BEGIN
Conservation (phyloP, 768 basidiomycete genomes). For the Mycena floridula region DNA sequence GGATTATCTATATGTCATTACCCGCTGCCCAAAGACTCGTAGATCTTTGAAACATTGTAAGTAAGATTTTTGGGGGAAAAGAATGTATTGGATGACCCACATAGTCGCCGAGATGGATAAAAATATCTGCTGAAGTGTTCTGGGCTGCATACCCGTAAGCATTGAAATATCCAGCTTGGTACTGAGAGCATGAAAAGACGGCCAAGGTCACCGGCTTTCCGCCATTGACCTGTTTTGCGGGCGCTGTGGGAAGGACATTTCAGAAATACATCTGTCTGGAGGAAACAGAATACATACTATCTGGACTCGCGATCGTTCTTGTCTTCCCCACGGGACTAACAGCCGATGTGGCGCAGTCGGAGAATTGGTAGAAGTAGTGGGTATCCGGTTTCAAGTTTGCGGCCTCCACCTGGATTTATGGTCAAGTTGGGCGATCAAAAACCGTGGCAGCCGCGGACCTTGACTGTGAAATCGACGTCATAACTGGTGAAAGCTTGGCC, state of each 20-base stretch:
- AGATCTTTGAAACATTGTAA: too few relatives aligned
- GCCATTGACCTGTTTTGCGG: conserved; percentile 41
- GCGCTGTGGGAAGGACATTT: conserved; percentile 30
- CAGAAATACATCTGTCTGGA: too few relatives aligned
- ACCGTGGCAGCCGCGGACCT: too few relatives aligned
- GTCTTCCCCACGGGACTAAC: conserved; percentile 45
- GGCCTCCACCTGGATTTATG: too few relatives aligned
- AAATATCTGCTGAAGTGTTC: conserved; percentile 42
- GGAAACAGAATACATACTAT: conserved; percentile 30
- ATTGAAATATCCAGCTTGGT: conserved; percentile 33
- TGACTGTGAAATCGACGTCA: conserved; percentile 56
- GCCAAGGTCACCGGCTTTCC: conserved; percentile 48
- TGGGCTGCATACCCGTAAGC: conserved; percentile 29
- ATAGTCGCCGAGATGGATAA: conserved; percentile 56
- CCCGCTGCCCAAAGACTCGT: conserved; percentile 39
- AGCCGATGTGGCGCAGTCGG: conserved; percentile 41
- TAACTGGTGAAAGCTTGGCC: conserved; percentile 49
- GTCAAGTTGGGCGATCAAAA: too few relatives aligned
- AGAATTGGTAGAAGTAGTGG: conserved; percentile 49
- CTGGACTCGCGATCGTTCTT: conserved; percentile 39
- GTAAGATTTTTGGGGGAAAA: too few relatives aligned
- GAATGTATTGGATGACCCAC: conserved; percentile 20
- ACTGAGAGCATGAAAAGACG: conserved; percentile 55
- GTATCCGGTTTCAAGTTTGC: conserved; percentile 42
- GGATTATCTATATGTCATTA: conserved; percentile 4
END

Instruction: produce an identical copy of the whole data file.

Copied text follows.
Conservation (phyloP, 768 basidiomycete genomes). For the Mycena floridula region DNA sequence GGATTATCTATATGTCATTACCCGCTGCCCAAAGACTCGTAGATCTTTGAAACATTGTAAGTAAGATTTTTGGGGGAAAAGAATGTATTGGATGACCCACATAGTCGCCGAGATGGATAAAAATATCTGCTGAAGTGTTCTGGGCTGCATACCCGTAAGCATTGAAATATCCAGCTTGGTACTGAGAGCATGAAAAGACGGCCAAGGTCACCGGCTTTCCGCCATTGACCTGTTTTGCGGGCGCTGTGGGAAGGACATTTCAGAAATACATCTGTCTGGAGGAAACAGAATACATACTATCTGGACTCGCGATCGTTCTTGTCTTCCCCACGGGACTAACAGCCGATGTGGCGCAGTCGGAGAATTGGTAGAAGTAGTGGGTATCCGGTTTCAAGTTTGCGGCCTCCACCTGGATTTATGGTCAAGTTGGGCGATCAAAAACCGTGGCAGCCGCGGACCTTGACTGTGAAATCGACGTCATAACTGGTGAAAGCTTGGCC, state of each 20-base stretch:
- AGATCTTTGAAACATTGTAA: too few relatives aligned
- GCCATTGACCTGTTTTGCGG: conserved; percentile 41
- GCGCTGTGGGAAGGACATTT: conserved; percentile 30
- CAGAAATACATCTGTCTGGA: too few relatives aligned
- ACCGTGGCAGCCGCGGACCT: too few relatives aligned
- GTCTTCCCCACGGGACTAAC: conserved; percentile 45
- GGCCTCCACCTGGATTTATG: too few relatives aligned
- AAATATCTGCTGAAGTGTTC: conserved; percentile 42
- GGAAACAGAATACATACTAT: conserved; percentile 30
- ATTGAAATATCCAGCTTGGT: conserved; percentile 33
- TGACTGTGAAATCGACGTCA: conserved; percentile 56
- GCCAAGGTCACCGGCTTTCC: conserved; percentile 48
- TGGGCTGCATACCCGTAAGC: conserved; percentile 29
- ATAGTCGCCGAGATGGATAA: conserved; percentile 56
- CCCGCTGCCCAAAGACTCGT: conserved; percentile 39
- AGCCGATGTGGCGCAGTCGG: conserved; percentile 41
- TAACTGGTGAAAGCTTGGCC: conserved; percentile 49
- GTCAAGTTGGGCGATCAAAA: too few relatives aligned
- AGAATTGGTAGAAGTAGTGG: conserved; percentile 49
- CTGGACTCGCGATCGTTCTT: conserved; percentile 39
- GTAAGATTTTTGGGGGAAAA: too few relatives aligned
- GAATGTATTGGATGACCCAC: conserved; percentile 20
- ACTGAGAGCATGAAAAGACG: conserved; percentile 55
- GTATCCGGTTTCAAGTTTGC: conserved; percentile 42
- GGATTATCTATATGTCATTA: conserved; percentile 4